Kingdom Come: Deliverance PC demo: a look back at 1403

Artwork_04_henry-on-horse

At E3 this year, we were able to check out a quick demo of the upcoming historical RPG Kingdom Come: Deliverance. Warhorse Studios really wanted to focus on the historical accuracy of the time period, especially on the medieval Kingdom of Bohemia, an Imperial State of the Holy Roman Empire, so they recreated the missions and major castles that were scattered across the area at that time.

The environment and character presentation throughout the demo lends an authentic feel to it and the game features realistic layering of clothing and armor. The developers wanted to show a sense of history in the game so the artwork throughout the buildings feature real knights and rulers. Players can search online about a specific knight or other ruler from the game and find out more information about what that person was like in real life.

Combat in the game follows the rules of that time period so swords were pointless against heavy armor, but did well against leather and lighter armor. Players need a blunt object like a mace to take out enemies with full armor. There are six different attack zones that players can strike, the head, each shoulder, each leg, and the chest. Attacking different types of armor matter and even what players decide to equip under the main character’s armor will not only effect the specific defense statistics, but will also show on the main character’s player model.

Weapons and armor will take damage and need to be repaired over time, and armor will even get dirty and bloody from battle. Players can go to the blacksmith to get the armor repaired and cleaned. Peasants and other NPCs will even react to how the main character is dressed. If players choose to wear a full set of clean armor their charisma points will go up, or if they want to wear a full set of armor stolen from the enemy, NPCs might mistake the main character as the enemy and attack them. Players can even choose to not clean their armor and leave it bloodied from battle which if they choose to do that the villagers will fear the main character and run away. These kinds of options really add to the sense of choice this game provides.

If players don’t want to go to the blacksmith to repair their weapons they can try to do it themselves at the sharpening stones scattered throughout the world. Players need to be careful though as they can fix the swords, but they can also destroy them as well. The left trigger spins the wheel while the right trigger places the sword on the stone. Players need to swipe the sword back and forth to sharpen it. Sparks are good, but smoke is bad and will damage the sword. The developer said that players could even break the sword if they let it smoke for too long.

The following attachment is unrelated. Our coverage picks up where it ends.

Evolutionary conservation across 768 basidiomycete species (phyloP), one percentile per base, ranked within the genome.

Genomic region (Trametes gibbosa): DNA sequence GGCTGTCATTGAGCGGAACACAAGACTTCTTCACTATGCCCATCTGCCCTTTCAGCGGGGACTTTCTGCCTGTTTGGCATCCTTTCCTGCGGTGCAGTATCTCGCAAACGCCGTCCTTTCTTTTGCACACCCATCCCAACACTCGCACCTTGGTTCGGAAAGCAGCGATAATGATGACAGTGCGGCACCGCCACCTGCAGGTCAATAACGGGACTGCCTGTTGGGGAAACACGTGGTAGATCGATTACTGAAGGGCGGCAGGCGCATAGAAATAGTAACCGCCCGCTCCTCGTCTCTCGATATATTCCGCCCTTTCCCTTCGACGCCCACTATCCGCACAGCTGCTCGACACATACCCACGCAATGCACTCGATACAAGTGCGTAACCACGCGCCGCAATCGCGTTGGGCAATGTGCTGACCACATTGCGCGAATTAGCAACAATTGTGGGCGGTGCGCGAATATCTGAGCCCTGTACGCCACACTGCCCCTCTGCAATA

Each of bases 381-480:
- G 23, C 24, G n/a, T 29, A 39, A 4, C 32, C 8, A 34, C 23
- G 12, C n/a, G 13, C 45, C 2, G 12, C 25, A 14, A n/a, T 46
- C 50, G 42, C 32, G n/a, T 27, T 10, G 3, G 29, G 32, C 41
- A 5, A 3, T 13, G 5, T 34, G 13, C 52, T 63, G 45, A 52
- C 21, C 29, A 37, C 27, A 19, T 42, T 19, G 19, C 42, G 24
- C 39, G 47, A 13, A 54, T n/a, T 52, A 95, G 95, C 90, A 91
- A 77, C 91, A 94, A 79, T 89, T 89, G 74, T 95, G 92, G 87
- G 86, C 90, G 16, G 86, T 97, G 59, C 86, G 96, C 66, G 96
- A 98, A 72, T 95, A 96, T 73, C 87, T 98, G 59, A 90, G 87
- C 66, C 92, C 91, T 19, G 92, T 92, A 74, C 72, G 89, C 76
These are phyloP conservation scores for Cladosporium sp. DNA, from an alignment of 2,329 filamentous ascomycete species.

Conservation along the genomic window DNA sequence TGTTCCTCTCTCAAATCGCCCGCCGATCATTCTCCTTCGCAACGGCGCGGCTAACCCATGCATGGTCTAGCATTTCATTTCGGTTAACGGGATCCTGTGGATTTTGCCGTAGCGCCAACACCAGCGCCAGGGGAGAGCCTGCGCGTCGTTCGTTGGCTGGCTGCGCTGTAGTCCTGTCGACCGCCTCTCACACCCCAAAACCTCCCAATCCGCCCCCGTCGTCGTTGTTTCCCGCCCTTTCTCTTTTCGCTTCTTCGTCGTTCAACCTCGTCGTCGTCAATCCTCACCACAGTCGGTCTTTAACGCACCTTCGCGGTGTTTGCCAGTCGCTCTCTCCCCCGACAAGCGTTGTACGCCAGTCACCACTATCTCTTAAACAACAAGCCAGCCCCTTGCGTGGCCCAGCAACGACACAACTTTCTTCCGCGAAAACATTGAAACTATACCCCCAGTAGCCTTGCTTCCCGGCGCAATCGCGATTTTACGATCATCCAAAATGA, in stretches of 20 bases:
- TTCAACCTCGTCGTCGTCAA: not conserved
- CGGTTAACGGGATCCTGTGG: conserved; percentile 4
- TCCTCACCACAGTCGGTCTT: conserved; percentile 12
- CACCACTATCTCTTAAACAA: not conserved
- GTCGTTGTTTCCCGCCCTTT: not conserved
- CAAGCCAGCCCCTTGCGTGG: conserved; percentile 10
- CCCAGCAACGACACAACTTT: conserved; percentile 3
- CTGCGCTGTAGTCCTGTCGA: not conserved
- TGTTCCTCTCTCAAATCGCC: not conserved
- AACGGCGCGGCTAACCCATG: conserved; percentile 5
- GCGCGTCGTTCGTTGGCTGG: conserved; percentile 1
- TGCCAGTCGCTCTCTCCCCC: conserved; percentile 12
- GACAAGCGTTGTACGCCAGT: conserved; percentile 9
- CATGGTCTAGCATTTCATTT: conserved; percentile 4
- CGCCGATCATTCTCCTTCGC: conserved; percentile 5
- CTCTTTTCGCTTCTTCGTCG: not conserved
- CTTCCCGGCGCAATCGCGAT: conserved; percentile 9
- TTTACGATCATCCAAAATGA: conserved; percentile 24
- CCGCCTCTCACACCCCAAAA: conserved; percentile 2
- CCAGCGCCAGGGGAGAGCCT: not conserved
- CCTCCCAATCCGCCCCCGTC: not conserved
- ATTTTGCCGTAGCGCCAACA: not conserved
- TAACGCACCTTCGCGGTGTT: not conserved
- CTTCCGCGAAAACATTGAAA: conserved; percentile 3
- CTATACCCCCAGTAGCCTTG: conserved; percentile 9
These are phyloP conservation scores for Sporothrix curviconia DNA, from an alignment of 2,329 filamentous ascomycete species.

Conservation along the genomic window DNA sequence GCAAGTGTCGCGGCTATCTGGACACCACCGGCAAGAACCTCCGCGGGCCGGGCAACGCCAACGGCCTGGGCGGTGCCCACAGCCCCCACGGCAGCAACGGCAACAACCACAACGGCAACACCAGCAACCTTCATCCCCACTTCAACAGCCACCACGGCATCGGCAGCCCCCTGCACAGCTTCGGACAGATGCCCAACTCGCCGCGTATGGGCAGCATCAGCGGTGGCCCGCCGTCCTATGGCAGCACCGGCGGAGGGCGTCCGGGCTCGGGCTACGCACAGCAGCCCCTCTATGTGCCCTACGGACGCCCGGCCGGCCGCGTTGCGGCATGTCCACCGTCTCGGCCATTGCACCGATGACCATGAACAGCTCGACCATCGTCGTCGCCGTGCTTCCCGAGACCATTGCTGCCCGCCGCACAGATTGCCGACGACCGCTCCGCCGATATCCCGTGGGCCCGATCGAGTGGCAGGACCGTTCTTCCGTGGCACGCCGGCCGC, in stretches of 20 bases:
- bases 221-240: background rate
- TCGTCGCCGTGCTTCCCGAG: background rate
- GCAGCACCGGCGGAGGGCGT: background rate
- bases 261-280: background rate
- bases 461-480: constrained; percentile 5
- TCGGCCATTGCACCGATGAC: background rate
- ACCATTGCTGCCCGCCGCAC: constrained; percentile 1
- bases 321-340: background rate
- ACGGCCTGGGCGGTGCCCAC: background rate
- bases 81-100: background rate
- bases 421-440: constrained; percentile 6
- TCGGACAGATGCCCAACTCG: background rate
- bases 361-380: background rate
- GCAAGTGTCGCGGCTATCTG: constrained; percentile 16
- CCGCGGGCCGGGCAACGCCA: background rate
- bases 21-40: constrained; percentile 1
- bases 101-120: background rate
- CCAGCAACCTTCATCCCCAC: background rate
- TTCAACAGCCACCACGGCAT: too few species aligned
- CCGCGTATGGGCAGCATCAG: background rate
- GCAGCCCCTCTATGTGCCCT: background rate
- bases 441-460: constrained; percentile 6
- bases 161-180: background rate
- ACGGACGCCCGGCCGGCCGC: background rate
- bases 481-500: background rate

Armor is area specific meaning that adding a piece of armor on the head, chest, shoulders, or waist will not increase a general defense, but will increase the specific area and interact with the world like it would in real life. So if an enemy is wearing a metal helmet with leather armor on the rest of his body no amount of striking him in the head with a sword will defeat him. Players need to either attack the leather portions or use a blunt object on his head. The same goes for the main character. If players go into battle with full armor except for a helmet, they will get taken down easily with a couple strikes to the head. Just like character models, horses are customizable and can have armor or house colors added to them.

Missions can be tackled in many different ways. The developers showed off a story mission to infiltrate and assassinate an individual with a scar on his face inside of a Mission. There are many different ways to go about this, players can storm the establishment and take on hundreds of monks who would defend the Mission, they can sneak in and hopefully find the target without being noticed, or they could steal someone else’s acceptance letter and enter the Mission as a monk in training. The developers showed the last option and after stealing the acceptance letter, they were able to convince the gate keeper to let the main character enroll into the Mission. Once inside though players will need to stick to the daily rituals until they are able to find the target and take him out.

Overall, Kingdom Come: Deliverance looks to have great potential with its historical accuracy and the classic RPG elements. I already want to dress up my horse in full house colors and armor, leave the dirty and bloody stains of my past victories on my armor, and ride around the countryside terrorizing the measly peasants who cross my path. The only concern I have with the game is how the developer will handle the pacing of the story missions. With so many things to do or the chance to get bogged down in the minutiae of the daily rituals in a place like the Mission, the developers will need to make sure that everything moves at a solid pace to keep the player engaged.

Deliverance: Kingdom Come launches sometime in 2017 on PS4, Xbox One, and PC.

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